The purpose of the African Women in Cinema Blog is to provide a space to discuss diverse topics relating to African women in cinema--filmmakers, actors, producers, and all film professionals. The blog is a public forum of the Centre for the Study and Research of African Women in Cinema.

Le Blog sur les femmes africaines dans le cinéma est un espace pour l'échange d'informations concernant les réalisatrices, comédiennes, productrices, critiques et toutes professionnelles dans ce domaine. Ceci sert de forum public du Centre pour l'étude et la recherche des femmes africaines dans le cinémas.


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17 February 2018

Rama Thiaw’s Revolution: The Camera as a Weapon

Rama Thiaw’s Revolution:
The Camera as a Weapon

“I wanted the camera to replace the adversary, to face it head on.”

Already as a student of economics Rama Thiaw was an idealist, wanting to understand the capitalist system in order to know how to dismantle it, and the world economic structure in order to change it. But soon she realised that it would not be as an economist that she could make change, but rather, through the image: “Even if one does not understand the language, one understands the image. Hence the image is a means that can be used to change attitudes.”

Yet, the idealism of Rama Thiaw was nurtured by the “boulfalléism” of her youth. “You make your own way and don’t give a damn about anything,” loosely translates the Wolof expression Boul Fallé. For Rama Thiaw, a child of the Boul Fallé generation, this motto was in many ways her own story growing up. Even as a young child coming from Mauritania, she had to make her own way and not succumb to the insults that were hurled at her once in Senegal. Coming from Pikine, in the outskirts of Dakar she has always had to assert herself. Again in France she continued to find her own path as an outsider. And this attitude has stayed with her as a filmmaker. As a role model the Senegalese wrestling star Mohamed Ndao Tyson was her inspiration someone “who came from nothing, bringing hope and showing the way forward. By dint of determination and hard work he became a success.” Therefore, the attitude of finding one’s own way and not expecting anything from others was a motto that she adopted as her own. In many ways it was a natural continuation of ideas that the focus of her first feature documentary was about wrestling, as sport and metaphor for fighting in the struggle. The title, Boul Fallé, la voie de la lutte, the latter phrase, that translates from French to “the path of struggle”, derives from the French homonym “lutte”, which means both the sport of wrestling and struggle—especially in the sense of engagement.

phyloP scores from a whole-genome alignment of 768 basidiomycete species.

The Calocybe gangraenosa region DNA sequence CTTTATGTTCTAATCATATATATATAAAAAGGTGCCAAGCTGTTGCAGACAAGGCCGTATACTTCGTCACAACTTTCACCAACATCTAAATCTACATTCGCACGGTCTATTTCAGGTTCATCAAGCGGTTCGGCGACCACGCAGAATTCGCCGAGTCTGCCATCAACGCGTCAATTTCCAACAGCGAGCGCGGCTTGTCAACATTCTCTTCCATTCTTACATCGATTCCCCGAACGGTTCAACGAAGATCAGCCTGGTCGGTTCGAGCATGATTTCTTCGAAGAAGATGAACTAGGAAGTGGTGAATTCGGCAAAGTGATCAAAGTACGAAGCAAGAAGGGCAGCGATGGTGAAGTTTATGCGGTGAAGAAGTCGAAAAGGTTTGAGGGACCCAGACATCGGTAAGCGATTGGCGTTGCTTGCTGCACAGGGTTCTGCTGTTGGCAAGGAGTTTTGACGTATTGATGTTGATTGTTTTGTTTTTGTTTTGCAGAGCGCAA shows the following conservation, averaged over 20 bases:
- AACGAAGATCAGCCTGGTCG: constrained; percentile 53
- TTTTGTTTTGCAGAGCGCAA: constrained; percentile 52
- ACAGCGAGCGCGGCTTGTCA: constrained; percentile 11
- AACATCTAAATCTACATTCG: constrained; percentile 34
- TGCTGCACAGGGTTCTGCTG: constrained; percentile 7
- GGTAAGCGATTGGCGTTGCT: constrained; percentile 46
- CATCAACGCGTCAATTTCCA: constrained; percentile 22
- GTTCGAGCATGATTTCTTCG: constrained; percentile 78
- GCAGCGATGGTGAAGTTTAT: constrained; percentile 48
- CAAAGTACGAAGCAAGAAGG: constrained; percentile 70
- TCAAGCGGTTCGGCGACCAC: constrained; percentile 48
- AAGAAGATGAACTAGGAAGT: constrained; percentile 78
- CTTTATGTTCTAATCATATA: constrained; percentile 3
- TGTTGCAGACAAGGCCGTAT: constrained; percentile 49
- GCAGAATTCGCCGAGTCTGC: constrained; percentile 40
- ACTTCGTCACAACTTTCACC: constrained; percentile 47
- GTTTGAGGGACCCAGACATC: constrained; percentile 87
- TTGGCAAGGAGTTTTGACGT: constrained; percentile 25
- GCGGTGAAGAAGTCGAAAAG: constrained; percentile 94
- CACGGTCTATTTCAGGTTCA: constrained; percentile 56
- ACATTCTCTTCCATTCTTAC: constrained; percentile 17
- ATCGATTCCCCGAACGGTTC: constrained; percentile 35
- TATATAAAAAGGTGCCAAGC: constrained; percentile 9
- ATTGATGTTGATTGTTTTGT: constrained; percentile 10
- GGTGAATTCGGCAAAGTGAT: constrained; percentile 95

Hip hop was another role model that she embraced while growing up, as she was also influenced by the social movement brought about by the Senegalese activist hip hop group Positive Black Soul (aka PBS) who popularized the expression Boul Fallé, the name of their 1994 song. Hence, it is also not a coincidence that her second feature documentary incorporates the elements of hip hop as a conceptual framework and symbol for change. Her film, The Revolution won’t be televised shows her direct influence by Gil Scott Heron, the godfather of social and political hip hop activism. Rama Thiaw describes Senegal as an oral society, and hence, music is a way to convey information traditionally, for instance the griots recount history orally, which include music and singing. Even politically, music is integrated into the introduction of politicians, for example. She further explains the significance of hip hop, which is very wide-spread among young people in Senegal. And hence, it had a significant role to play during the “constitutional coup” of Abdoulaye Wade: “although 54% of the population cannot read, thanks to the lyrics, people throughout Senegal, including in the rural areas, were able to know what was going." In Revolution Rama Thiaw’s camera goes behind the scenes of the political revolution Y’en a Marre (translated from French, “we’re fed up”), ignited by the hip hop group Keur Gui and journalists Cheikh Fadel Barro and Aliou Sané in Senegal in 2011. In the film she shows “how one lives a revolution from day to day, with all the dangers, uncertainties and joys that it brings."
In so doing she also questions the notion of being committed, of what it means to be a socially committed artist: “It is easy to do so when you have money and live in a villa somewhere, but when you have nothing, that is when the act of commitment takes on all of its meaning.”


Rama Thiaw- L'Afrique a tendance à se sous-estimer - Ciné droit libre - Droit de vivre


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